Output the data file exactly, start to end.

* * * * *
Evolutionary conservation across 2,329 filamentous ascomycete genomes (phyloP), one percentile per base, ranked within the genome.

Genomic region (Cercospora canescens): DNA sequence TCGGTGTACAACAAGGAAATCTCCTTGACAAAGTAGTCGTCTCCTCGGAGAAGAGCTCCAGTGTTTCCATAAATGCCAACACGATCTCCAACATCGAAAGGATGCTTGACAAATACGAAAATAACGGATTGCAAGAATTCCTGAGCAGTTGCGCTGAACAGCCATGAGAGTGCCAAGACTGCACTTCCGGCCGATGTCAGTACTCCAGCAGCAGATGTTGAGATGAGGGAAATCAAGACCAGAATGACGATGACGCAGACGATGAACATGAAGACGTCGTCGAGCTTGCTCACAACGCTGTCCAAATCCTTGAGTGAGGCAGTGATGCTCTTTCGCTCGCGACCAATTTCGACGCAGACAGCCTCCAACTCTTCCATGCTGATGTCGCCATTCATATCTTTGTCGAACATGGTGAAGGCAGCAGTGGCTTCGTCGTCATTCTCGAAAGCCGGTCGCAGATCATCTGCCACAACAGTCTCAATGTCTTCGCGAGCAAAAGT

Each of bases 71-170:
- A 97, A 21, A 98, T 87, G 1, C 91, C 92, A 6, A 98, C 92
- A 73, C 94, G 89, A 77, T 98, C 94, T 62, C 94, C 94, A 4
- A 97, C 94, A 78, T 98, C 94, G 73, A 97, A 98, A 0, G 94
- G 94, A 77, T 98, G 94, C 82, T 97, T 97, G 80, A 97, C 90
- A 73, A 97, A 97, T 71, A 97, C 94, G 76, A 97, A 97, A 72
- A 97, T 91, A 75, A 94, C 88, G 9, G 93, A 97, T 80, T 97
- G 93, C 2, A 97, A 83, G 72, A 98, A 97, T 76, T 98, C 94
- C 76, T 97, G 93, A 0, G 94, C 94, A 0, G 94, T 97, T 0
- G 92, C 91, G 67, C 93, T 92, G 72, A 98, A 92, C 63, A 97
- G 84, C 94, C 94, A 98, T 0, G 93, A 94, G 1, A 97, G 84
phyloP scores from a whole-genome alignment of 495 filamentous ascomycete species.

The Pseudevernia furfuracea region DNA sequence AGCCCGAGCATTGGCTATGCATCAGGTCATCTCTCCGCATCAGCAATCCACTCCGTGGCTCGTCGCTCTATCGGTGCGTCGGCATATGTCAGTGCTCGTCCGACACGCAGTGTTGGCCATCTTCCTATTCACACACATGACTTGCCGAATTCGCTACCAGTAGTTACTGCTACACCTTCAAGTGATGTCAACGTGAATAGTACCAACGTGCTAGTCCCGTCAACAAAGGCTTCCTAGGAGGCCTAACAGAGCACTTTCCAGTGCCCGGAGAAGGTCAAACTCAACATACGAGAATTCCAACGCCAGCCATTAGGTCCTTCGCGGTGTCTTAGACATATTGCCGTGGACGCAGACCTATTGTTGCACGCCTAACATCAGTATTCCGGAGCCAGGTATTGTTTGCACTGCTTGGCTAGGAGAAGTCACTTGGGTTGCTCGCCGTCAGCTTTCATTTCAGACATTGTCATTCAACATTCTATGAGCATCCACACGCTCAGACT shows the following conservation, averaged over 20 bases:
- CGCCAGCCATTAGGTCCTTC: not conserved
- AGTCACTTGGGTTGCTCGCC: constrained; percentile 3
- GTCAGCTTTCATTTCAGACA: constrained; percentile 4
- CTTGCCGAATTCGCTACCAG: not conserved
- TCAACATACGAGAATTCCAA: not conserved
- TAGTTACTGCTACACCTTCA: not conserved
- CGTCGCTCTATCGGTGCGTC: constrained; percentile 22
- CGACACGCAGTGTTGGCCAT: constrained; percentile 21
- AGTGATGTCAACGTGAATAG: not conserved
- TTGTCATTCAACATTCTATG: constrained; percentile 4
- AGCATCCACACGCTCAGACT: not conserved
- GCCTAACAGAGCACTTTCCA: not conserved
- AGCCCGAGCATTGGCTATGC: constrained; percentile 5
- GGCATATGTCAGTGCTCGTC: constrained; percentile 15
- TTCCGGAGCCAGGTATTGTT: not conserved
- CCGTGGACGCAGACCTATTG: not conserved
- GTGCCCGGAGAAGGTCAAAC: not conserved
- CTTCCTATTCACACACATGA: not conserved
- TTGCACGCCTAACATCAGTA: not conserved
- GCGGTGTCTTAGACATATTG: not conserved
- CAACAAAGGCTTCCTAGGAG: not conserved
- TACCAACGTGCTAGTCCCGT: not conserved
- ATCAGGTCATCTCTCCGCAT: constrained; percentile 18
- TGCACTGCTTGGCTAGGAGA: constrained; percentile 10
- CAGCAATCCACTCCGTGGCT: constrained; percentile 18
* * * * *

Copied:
Evolutionary conservation across 2,329 filamentous ascomycete genomes (phyloP), one percentile per base, ranked within the genome.

Genomic region (Cercospora canescens): DNA sequence TCGGTGTACAACAAGGAAATCTCCTTGACAAAGTAGTCGTCTCCTCGGAGAAGAGCTCCAGTGTTTCCATAAATGCCAACACGATCTCCAACATCGAAAGGATGCTTGACAAATACGAAAATAACGGATTGCAAGAATTCCTGAGCAGTTGCGCTGAACAGCCATGAGAGTGCCAAGACTGCACTTCCGGCCGATGTCAGTACTCCAGCAGCAGATGTTGAGATGAGGGAAATCAAGACCAGAATGACGATGACGCAGACGATGAACATGAAGACGTCGTCGAGCTTGCTCACAACGCTGTCCAAATCCTTGAGTGAGGCAGTGATGCTCTTTCGCTCGCGACCAATTTCGACGCAGACAGCCTCCAACTCTTCCATGCTGATGTCGCCATTCATATCTTTGTCGAACATGGTGAAGGCAGCAGTGGCTTCGTCGTCATTCTCGAAAGCCGGTCGCAGATCATCTGCCACAACAGTCTCAATGTCTTCGCGAGCAAAAGT

Each of bases 71-170:
- A 97, A 21, A 98, T 87, G 1, C 91, C 92, A 6, A 98, C 92
- A 73, C 94, G 89, A 77, T 98, C 94, T 62, C 94, C 94, A 4
- A 97, C 94, A 78, T 98, C 94, G 73, A 97, A 98, A 0, G 94
- G 94, A 77, T 98, G 94, C 82, T 97, T 97, G 80, A 97, C 90
- A 73, A 97, A 97, T 71, A 97, C 94, G 76, A 97, A 97, A 72
- A 97, T 91, A 75, A 94, C 88, G 9, G 93, A 97, T 80, T 97
- G 93, C 2, A 97, A 83, G 72, A 98, A 97, T 76, T 98, C 94
- C 76, T 97, G 93, A 0, G 94, C 94, A 0, G 94, T 97, T 0
- G 92, C 91, G 67, C 93, T 92, G 72, A 98, A 92, C 63, A 97
- G 84, C 94, C 94, A 98, T 0, G 93, A 94, G 1, A 97, G 84
phyloP scores from a whole-genome alignment of 495 filamentous ascomycete species.

The Pseudevernia furfuracea region DNA sequence AGCCCGAGCATTGGCTATGCATCAGGTCATCTCTCCGCATCAGCAATCCACTCCGTGGCTCGTCGCTCTATCGGTGCGTCGGCATATGTCAGTGCTCGTCCGACACGCAGTGTTGGCCATCTTCCTATTCACACACATGACTTGCCGAATTCGCTACCAGTAGTTACTGCTACACCTTCAAGTGATGTCAACGTGAATAGTACCAACGTGCTAGTCCCGTCAACAAAGGCTTCCTAGGAGGCCTAACAGAGCACTTTCCAGTGCCCGGAGAAGGTCAAACTCAACATACGAGAATTCCAACGCCAGCCATTAGGTCCTTCGCGGTGTCTTAGACATATTGCCGTGGACGCAGACCTATTGTTGCACGCCTAACATCAGTATTCCGGAGCCAGGTATTGTTTGCACTGCTTGGCTAGGAGAAGTCACTTGGGTTGCTCGCCGTCAGCTTTCATTTCAGACATTGTCATTCAACATTCTATGAGCATCCACACGCTCAGACT shows the following conservation, averaged over 20 bases:
- CGCCAGCCATTAGGTCCTTC: not conserved
- AGTCACTTGGGTTGCTCGCC: constrained; percentile 3
- GTCAGCTTTCATTTCAGACA: constrained; percentile 4
- CTTGCCGAATTCGCTACCAG: not conserved
- TCAACATACGAGAATTCCAA: not conserved
- TAGTTACTGCTACACCTTCA: not conserved
- CGTCGCTCTATCGGTGCGTC: constrained; percentile 22
- CGACACGCAGTGTTGGCCAT: constrained; percentile 21
- AGTGATGTCAACGTGAATAG: not conserved
- TTGTCATTCAACATTCTATG: constrained; percentile 4
- AGCATCCACACGCTCAGACT: not conserved
- GCCTAACAGAGCACTTTCCA: not conserved
- AGCCCGAGCATTGGCTATGC: constrained; percentile 5
- GGCATATGTCAGTGCTCGTC: constrained; percentile 15
- TTCCGGAGCCAGGTATTGTT: not conserved
- CCGTGGACGCAGACCTATTG: not conserved
- GTGCCCGGAGAAGGTCAAAC: not conserved
- CTTCCTATTCACACACATGA: not conserved
- TTGCACGCCTAACATCAGTA: not conserved
- GCGGTGTCTTAGACATATTG: not conserved
- CAACAAAGGCTTCCTAGGAG: not conserved
- TACCAACGTGCTAGTCCCGT: not conserved
- ATCAGGTCATCTCTCCGCAT: constrained; percentile 18
- TGCACTGCTTGGCTAGGAGA: constrained; percentile 10
- CAGCAATCCACTCCGTGGCT: constrained; percentile 18